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Wait. Whose Side Are We on Again?

By David Harsanyi

Now that foreign terrorist suspects have the right to habeas corpus, maybe U.S. Marines will be extended the courtesy of a trial before being smeared as cold-blooded murders.

A surprising number of Americans are eager to believe the worst about our fighting men and women. In the case of the infamous Haditha "massacre," their motives are transparently political, ugly and deceitful.

The Haditha story -- reminiscent of some twisted Oliver Stone fantasy -- was first reported by Time magazine. According to reports, Marines were allegedly involved in a firefight on Nov. 19, 2005, murdering 24 civilians in retribution for a roadside bombing that killed a fellow Marine.

For power-hungry Pennsylvania congressman John Murtha, the tide of negative public opinion on Iraq made Haditha the perfect self-serving political opportunity. After all, other than being the focus of corruption investigations, Murtha had never been bequeathed such extravagant attention. And when Murtha, a former Marine, spoke about Haditha, he spoke with certitude -- and the national headlines mirrored it.

Seven months before any charges were filed, the by-then ubiquitous congressman claimed that the massacre happened when troops not only "overreacted because of the pressure on them" but also that "they killed innocent civilians in cold blood."

In some circles, Murtha's reputation remained unblemished after this unsubstantiated slur. Only a couple of months after his remarks, presidential candidate Barack Obama said of Murtha: "I would never second guess John Murtha . . . I think he's somebody who knows of which he speaks."

"Never"? Really?

This week, U.S. Lt. Col. Jeffrey Chessani, a Colorado native, was the latest Marine to have all charges dismissed against him in relation to Haditha. That means seven of the eight charged for the massacre and "coverup" have been exonerated. (One case is still pending.)

The judge declared that had it not been for the politics involved in the case, Chessani likely would not have faced any charges.

Politicians have every right, even a responsibility, to bring cases of criminality to the attention of authorities. They don't, however, have the right to try the accused.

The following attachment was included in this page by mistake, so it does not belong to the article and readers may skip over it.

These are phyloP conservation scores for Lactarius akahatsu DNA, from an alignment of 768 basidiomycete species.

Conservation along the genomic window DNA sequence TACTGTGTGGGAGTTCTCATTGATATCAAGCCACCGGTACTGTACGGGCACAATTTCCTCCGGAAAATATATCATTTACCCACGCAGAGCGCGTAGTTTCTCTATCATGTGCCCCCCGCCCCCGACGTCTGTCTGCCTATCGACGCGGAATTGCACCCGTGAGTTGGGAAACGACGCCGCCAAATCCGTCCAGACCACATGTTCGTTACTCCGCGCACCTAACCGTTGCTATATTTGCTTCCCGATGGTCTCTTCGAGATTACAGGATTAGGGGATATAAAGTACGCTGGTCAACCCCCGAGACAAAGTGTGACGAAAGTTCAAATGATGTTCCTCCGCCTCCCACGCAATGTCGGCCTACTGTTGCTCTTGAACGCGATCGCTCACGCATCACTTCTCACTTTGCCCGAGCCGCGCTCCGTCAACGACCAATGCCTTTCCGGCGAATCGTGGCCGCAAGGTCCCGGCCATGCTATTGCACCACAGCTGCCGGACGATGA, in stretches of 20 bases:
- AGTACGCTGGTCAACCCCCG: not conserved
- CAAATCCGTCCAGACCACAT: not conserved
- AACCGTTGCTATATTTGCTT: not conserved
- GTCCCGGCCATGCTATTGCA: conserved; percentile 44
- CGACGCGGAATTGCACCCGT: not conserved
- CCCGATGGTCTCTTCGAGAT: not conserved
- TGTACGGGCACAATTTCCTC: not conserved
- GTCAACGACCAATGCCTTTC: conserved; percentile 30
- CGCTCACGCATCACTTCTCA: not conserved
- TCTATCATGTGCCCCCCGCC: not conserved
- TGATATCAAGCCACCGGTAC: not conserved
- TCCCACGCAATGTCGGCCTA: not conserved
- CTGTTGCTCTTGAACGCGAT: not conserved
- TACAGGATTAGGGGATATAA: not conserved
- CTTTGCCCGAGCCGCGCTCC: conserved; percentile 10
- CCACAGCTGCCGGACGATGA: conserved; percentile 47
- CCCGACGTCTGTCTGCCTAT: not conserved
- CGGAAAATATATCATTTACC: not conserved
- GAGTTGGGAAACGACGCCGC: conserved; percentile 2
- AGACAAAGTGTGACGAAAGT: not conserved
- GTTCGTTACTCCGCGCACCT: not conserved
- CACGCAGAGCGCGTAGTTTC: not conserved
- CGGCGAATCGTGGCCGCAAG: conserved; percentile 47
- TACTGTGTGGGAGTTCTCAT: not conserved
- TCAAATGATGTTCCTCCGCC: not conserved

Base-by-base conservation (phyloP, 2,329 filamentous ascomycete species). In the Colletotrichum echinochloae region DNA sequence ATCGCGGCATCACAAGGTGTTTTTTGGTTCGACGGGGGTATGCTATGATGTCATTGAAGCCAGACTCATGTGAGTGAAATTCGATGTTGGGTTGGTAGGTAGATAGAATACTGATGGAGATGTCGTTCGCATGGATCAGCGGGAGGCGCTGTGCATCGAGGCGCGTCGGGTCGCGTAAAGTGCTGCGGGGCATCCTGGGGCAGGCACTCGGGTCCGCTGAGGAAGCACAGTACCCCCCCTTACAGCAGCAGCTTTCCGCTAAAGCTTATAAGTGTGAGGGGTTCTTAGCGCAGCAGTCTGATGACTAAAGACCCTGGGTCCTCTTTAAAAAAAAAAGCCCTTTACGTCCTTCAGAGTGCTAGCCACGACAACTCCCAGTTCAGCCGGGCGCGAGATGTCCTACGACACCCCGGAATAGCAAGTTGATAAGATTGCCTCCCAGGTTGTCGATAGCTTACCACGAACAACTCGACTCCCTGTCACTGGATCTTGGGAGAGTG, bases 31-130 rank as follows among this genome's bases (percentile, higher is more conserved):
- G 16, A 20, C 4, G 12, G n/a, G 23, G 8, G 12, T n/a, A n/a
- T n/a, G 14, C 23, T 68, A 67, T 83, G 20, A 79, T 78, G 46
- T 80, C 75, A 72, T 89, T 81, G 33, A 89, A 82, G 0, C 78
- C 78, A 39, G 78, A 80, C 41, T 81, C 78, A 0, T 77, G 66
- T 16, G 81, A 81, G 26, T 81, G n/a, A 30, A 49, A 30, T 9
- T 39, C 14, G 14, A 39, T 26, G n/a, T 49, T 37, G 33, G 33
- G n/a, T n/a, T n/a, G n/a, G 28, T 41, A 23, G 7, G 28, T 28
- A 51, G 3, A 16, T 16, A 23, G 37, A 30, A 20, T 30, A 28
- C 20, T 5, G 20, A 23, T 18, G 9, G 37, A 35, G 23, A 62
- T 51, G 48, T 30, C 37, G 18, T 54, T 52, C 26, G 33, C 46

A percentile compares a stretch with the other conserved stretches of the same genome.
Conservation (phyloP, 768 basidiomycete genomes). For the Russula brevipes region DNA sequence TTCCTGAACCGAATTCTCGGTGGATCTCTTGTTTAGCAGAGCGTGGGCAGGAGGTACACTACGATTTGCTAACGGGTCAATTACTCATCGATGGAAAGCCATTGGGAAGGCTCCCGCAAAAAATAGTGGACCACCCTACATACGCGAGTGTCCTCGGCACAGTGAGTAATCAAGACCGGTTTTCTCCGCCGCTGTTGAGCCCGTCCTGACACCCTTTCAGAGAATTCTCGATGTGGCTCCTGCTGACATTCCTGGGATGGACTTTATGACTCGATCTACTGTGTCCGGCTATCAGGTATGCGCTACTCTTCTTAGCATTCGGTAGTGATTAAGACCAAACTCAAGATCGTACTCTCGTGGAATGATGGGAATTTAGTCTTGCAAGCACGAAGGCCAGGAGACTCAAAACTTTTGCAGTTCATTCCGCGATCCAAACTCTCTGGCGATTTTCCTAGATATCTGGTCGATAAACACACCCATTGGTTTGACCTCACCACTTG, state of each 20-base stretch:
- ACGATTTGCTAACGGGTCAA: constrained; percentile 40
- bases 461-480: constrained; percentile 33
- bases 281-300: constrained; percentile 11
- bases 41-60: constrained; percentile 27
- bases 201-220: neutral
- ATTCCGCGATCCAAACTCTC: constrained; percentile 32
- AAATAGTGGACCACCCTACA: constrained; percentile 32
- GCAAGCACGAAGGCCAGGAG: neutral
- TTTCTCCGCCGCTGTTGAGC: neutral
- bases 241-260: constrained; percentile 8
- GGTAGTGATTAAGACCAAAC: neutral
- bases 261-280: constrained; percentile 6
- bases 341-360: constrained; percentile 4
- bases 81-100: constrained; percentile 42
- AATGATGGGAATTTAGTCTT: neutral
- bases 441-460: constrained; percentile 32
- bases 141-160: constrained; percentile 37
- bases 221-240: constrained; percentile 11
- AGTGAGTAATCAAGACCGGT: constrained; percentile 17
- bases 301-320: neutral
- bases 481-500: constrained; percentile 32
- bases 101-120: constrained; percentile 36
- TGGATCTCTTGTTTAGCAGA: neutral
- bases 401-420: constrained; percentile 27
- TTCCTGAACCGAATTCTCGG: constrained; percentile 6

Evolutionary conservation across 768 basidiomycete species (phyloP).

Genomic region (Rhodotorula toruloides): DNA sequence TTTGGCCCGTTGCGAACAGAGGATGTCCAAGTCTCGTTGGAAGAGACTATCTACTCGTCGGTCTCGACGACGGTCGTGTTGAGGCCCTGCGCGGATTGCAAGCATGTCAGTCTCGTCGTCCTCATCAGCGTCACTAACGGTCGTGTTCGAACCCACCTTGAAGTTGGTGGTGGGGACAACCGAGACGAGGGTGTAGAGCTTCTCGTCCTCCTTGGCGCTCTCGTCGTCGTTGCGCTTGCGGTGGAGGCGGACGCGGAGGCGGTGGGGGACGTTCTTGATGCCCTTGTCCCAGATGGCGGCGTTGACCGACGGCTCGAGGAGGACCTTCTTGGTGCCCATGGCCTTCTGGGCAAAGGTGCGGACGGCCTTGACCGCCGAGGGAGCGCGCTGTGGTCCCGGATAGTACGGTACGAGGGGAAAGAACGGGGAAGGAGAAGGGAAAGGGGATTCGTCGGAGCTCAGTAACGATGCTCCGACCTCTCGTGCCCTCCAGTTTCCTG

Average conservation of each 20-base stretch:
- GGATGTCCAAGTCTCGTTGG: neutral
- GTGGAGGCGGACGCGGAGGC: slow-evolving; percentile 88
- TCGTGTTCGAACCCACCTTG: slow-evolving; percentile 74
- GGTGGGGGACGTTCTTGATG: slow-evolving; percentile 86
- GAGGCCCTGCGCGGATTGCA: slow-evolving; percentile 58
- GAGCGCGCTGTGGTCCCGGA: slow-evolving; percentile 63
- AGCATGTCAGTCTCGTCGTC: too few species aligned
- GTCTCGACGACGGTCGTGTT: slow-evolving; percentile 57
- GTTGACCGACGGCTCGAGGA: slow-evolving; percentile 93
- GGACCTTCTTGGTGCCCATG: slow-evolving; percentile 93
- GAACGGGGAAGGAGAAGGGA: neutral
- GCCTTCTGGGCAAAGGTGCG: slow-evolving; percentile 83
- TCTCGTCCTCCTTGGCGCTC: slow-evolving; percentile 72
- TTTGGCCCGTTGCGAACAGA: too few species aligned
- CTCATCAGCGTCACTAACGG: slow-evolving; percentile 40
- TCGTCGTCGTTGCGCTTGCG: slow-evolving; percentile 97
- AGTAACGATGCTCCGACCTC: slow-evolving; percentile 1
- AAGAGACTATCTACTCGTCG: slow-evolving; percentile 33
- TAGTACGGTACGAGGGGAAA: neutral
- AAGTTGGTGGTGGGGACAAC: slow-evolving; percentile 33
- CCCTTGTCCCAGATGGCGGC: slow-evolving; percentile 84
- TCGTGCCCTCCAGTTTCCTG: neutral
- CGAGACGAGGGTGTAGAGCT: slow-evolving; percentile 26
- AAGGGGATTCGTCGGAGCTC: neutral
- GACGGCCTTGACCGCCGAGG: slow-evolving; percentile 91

Brian Rooney, a lawyer with the Thomas More Law Center, a Michigan-based conservative public interest law firm that has been defending the Haditha Marines, told me, "Everyone knows this massacre didn't happen. We know it was a complex attack and terrorists were hiding behind women and children."

You mean to tell me that the folks Michael Moore referred to as "Minutemen" were hiding behind women and children? Hard to believe.

Even harder to believe is how this case is unfolding. Many of the accused Marines were ecstatic to get their day in court. First Lt. Andrew Grayson even refused a plea that would have reduced charges and kept him out of jail. "I was the one that had to look at myself in the mirror," he explained. "To take the easy way out, you are the one that has to live with that."

Chessani, who has an exemplary military record and served three tours of duty in Iraq, didn't take the easy way out, either. And though he has already decided to retire after the trial, his persecutors are holding tough.

Chessani's charges were dropped "without prejudice," meaning they could be filed again later. And the government has decided to appeal. Chessani may be re-tried.

"We would hope that after years of litigation, they would look at their track record -- which is zero for 7 ... for the prosecution on this so-called massacre -- and they would say 'enough is enough,' " Rooney said.

He also has said he is preparing to sue Murtha for libel. So while there may never be closure, there might be a little justice.

Reach columnist David Harsanyi at

This column first appeared in the Denver Post.

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